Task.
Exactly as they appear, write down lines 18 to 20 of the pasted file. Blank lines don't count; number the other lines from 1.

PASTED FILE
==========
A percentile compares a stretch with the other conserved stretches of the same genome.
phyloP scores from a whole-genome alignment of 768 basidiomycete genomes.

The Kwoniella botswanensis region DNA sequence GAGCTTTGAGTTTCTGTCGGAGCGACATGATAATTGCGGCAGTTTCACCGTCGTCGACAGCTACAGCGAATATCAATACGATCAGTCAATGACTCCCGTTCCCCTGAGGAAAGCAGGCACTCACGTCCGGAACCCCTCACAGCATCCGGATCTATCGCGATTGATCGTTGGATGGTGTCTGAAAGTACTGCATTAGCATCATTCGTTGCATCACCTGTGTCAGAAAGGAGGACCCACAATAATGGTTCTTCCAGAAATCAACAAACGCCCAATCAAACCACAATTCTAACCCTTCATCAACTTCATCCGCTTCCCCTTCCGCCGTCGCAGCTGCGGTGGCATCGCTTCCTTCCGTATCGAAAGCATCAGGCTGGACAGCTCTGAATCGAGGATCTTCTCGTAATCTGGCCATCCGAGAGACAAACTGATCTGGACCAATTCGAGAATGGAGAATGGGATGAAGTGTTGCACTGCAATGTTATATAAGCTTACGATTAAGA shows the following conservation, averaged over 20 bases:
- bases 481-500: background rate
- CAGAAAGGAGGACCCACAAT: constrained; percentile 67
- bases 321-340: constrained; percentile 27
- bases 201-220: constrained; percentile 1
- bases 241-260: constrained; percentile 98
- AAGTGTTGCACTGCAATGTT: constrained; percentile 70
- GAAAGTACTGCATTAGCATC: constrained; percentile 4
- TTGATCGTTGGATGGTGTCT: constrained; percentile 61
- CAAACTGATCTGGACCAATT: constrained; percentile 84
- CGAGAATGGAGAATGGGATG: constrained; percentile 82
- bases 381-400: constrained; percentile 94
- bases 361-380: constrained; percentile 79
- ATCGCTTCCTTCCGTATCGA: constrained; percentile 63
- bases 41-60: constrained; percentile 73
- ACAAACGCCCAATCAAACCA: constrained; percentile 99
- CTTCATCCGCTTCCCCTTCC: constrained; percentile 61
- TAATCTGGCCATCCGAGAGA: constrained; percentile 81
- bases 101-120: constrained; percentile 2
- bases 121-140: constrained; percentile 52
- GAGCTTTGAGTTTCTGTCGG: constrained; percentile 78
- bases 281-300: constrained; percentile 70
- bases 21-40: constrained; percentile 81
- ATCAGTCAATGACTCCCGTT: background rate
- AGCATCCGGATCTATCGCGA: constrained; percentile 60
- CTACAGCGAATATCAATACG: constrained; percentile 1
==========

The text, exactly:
- ACAAACGCCCAATCAAACCA: constrained; percentile 99
- CTTCATCCGCTTCCCCTTCC: constrained; percentile 61
- TAATCTGGCCATCCGAGAGA: constrained; percentile 81